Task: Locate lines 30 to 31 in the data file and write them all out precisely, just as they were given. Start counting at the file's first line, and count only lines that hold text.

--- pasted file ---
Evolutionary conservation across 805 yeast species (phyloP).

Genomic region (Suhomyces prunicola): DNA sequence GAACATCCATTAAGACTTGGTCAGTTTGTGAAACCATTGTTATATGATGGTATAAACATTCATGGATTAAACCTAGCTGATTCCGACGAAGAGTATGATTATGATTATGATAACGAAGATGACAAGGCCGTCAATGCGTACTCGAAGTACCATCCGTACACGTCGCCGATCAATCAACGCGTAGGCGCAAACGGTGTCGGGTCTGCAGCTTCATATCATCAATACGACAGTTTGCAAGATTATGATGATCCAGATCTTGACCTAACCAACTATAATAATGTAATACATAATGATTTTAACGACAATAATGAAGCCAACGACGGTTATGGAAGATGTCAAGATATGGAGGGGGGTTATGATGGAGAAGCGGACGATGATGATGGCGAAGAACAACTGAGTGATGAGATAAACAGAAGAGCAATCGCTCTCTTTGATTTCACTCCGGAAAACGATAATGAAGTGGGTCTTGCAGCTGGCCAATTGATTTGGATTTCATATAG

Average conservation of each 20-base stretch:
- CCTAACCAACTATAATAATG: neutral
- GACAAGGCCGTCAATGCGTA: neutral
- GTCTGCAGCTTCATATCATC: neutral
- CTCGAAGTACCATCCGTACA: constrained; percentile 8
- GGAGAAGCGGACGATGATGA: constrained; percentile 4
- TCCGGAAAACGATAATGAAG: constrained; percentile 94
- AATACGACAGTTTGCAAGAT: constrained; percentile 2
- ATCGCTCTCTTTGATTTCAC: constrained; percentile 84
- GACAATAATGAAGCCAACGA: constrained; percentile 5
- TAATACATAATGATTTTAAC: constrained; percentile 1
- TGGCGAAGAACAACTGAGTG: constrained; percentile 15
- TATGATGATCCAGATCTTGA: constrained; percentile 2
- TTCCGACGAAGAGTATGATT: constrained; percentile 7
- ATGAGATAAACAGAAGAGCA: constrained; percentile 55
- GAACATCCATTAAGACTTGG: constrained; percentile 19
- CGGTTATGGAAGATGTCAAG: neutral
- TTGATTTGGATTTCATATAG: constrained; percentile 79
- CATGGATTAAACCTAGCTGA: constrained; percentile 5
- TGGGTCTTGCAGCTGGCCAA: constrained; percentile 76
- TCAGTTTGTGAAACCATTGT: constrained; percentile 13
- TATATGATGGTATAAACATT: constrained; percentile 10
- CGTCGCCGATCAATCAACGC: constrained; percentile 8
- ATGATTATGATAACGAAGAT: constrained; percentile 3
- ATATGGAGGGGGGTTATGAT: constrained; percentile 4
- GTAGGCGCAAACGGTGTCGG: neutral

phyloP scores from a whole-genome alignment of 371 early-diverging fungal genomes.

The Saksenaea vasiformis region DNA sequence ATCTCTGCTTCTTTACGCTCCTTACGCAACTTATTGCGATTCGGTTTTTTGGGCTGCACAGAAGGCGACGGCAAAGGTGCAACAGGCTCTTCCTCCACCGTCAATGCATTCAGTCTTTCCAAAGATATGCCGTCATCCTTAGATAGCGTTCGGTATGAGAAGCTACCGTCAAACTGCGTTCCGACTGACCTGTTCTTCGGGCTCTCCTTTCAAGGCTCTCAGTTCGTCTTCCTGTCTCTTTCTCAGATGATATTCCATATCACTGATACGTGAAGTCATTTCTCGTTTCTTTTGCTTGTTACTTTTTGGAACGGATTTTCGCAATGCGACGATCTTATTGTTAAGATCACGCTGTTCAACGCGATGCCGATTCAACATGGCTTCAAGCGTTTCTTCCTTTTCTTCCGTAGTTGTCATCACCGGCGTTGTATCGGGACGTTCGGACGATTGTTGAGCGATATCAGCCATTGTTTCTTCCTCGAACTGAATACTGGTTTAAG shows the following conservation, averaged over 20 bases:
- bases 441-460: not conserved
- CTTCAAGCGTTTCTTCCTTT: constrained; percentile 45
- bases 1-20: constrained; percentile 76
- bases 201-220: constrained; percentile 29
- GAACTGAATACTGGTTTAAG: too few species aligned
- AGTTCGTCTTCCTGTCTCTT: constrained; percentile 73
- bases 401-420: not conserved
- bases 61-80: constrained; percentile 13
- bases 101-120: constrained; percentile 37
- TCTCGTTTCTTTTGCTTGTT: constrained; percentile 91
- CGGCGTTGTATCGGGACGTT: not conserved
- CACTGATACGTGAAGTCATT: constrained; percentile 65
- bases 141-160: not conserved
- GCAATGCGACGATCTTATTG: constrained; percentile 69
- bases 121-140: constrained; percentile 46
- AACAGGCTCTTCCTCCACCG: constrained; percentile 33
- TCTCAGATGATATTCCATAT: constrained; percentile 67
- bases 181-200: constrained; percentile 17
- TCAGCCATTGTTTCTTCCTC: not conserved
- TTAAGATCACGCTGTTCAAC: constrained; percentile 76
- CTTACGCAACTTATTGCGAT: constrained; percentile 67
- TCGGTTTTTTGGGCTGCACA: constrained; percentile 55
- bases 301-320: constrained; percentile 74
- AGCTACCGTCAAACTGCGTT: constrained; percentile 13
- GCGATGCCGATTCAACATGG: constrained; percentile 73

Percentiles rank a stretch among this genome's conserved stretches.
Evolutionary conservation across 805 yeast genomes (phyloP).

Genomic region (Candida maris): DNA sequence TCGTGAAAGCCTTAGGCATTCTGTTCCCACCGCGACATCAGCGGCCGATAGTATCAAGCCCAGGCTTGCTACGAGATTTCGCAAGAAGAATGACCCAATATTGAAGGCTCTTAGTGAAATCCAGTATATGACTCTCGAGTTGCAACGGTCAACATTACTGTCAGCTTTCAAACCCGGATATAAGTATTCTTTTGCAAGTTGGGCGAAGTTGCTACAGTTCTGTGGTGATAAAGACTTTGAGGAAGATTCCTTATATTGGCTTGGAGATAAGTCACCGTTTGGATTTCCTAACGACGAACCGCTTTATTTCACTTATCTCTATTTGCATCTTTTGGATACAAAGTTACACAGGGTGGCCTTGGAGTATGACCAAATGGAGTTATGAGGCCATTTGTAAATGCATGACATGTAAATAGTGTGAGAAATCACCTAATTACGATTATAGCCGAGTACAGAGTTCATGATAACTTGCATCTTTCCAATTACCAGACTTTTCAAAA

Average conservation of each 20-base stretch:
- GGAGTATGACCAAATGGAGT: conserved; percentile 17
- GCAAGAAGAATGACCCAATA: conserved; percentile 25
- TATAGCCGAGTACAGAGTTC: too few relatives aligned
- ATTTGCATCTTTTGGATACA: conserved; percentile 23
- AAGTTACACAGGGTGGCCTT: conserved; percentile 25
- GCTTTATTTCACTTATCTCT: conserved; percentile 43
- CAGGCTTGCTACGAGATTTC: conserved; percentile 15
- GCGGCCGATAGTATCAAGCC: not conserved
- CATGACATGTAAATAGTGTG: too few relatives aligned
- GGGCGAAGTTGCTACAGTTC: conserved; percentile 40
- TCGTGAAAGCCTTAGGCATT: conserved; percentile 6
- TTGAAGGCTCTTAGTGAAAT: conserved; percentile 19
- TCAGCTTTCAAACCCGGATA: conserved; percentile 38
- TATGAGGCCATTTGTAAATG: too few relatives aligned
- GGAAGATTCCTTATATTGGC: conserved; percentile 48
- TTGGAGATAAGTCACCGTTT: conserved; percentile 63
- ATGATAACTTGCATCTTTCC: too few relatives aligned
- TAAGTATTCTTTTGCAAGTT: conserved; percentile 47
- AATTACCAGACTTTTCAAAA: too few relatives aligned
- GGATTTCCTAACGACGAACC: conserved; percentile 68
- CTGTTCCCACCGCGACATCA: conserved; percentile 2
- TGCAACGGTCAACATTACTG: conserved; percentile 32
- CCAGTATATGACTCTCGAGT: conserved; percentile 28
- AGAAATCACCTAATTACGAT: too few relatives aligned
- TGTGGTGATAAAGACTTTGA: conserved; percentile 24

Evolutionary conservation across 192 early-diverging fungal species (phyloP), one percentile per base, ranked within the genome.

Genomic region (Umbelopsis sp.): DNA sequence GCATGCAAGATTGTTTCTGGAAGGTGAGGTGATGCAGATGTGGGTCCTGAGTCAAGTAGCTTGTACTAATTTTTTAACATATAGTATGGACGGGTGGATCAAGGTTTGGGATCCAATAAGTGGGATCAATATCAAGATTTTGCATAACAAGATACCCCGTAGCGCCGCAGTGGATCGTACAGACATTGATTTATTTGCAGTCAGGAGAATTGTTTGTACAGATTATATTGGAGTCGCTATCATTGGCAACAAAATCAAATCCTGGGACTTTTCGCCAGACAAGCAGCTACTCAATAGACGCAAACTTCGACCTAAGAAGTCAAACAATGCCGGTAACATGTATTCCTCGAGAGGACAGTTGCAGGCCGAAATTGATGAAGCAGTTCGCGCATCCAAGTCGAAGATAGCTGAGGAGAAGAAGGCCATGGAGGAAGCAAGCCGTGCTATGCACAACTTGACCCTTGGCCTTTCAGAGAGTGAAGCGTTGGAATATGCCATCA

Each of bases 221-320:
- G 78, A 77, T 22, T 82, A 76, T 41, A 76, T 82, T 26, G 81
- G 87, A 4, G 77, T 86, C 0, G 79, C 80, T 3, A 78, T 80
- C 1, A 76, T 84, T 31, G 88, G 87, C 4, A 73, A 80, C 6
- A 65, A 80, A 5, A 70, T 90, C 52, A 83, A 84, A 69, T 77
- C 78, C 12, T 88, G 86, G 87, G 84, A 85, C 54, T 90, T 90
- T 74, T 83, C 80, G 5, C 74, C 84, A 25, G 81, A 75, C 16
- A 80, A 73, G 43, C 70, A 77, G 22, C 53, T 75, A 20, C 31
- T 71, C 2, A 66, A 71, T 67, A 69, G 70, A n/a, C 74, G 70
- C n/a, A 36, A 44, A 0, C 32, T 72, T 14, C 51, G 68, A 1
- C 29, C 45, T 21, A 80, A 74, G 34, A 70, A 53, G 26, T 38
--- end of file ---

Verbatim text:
The Saksenaea vasiformis region DNA sequence ATCTCTGCTTCTTTACGCTCCTTACGCAACTTATTGCGATTCGGTTTTTTGGGCTGCACAGAAGGCGACGGCAAAGGTGCAACAGGCTCTTCCTCCACCGTCAATGCATTCAGTCTTTCCAAAGATATGCCGTCATCCTTAGATAGCGTTCGGTATGAGAAGCTACCGTCAAACTGCGTTCCGACTGACCTGTTCTTCGGGCTCTCCTTTCAAGGCTCTCAGTTCGTCTTCCTGTCTCTTTCTCAGATGATATTCCATATCACTGATACGTGAAGTCATTTCTCGTTTCTTTTGCTTGTTACTTTTTGGAACGGATTTTCGCAATGCGACGATCTTATTGTTAAGATCACGCTGTTCAACGCGATGCCGATTCAACATGGCTTCAAGCGTTTCTTCCTTTTCTTCCGTAGTTGTCATCACCGGCGTTGTATCGGGACGTTCGGACGATTGTTGAGCGATATCAGCCATTGTTTCTTCCTCGAACTGAATACTGGTTTAAG shows the following conservation, averaged over 20 bases:
- bases 441-460: not conserved